Written by Dmitriy Sergeyev; originally appeared at Interpolit, translated by AK exclusively for SouthFront
Recently the armed forces of India received delivery of additional Russian MiG-29K fighters. These are to replace the British vertical take-off and landing capable Sea Harriers which had been a part of India’s air fleet. Opponents had predicted that the Russian contractors would be handed a defeat in the contest over who the Indians would choose to replace the Harriers, but they were mistaken as India enthusiastically ordered the Russian-made MiGs. It was decided that the Russian aircraft would join the 303rd Indian AirForce squadron “Black Panthers” at their Hansa base in the state of Goa. The British aircraft will be canned and handed over to aviation museums.
Built to win
Chief of Naval Staff of India, Admiral Robin Dhowan, openly stated that the supersonic, multi-purpose MiG-29Ks were being added to the military “with great pride.”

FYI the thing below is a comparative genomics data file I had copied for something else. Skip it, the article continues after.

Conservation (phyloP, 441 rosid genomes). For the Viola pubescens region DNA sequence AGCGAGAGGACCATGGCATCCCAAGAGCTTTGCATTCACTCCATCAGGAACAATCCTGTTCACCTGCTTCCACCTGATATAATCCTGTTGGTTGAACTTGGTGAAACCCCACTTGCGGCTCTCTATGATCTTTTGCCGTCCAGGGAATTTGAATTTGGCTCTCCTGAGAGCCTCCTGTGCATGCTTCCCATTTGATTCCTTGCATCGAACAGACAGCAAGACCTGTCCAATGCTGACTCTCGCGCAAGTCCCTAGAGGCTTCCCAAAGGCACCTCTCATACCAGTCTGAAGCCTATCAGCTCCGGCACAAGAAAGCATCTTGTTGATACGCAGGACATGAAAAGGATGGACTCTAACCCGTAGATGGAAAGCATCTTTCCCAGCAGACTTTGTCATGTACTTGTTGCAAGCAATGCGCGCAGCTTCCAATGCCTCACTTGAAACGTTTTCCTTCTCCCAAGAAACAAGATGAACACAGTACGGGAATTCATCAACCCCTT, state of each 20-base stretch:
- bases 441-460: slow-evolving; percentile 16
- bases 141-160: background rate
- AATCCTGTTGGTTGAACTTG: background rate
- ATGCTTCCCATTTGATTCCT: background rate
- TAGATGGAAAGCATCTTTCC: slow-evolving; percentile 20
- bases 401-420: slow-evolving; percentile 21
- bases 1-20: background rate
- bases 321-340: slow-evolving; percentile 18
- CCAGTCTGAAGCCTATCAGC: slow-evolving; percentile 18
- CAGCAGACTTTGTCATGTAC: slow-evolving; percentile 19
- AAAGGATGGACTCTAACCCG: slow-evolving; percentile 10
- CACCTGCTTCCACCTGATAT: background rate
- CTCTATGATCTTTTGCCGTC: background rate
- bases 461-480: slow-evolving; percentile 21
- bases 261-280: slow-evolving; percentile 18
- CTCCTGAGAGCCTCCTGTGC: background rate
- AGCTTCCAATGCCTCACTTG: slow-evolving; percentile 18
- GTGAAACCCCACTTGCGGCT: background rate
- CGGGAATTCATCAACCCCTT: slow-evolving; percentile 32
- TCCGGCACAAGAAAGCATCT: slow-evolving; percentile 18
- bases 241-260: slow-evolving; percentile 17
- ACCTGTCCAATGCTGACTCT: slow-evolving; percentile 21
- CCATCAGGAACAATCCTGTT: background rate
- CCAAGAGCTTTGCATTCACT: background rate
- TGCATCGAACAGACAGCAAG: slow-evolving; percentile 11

“These excellent machines are already integrated on the aircraft carrier Vikramaditya, and now, after the exit of the Sea Harrier, they will fill the role of the principal fighter and defender of the Indian air space,” explained the spokesperson for India’s military command.
According to the words of the admiral, under the terms of two contracts for the delivery of MiG-29Ks, the Indian Navy has already received 31 out of 45 ordered Russian fighters. It is planned that they will eventually be used on the new aircraft carrier Vikrant as well.
The carrier-based MiG-29K is a multi-functional, generation 4++ aircraft, designed for sea combat situations. It is meant to gain air superiority and engage targets on sea and land with precision weapons day or night, in any weather conditions. They are capable of reaching speeds of more than 2000 kph, fly distances of up to 1500 km, and in group actions can destroy entire enemy carriers.
MiGs with the “K” initial received an upgraded airframe making significant use of composite materials and an integrated digital “fly-by-wire” system with multiple backups. The wings include a unique feature called vortex flaps which are raised while landing to increase lift and decrease the aircraft’s oscillation. During flight, these flaps are folded down against the hull. They also make use of extra fuel tanks, in particular one installed behind the pilot in the single-pilot version. Not only is the flight range extended, but it also introduces the capability to use the MiGs in the role of tanker aircraft for refueling other aircraft.
Ship borne MiG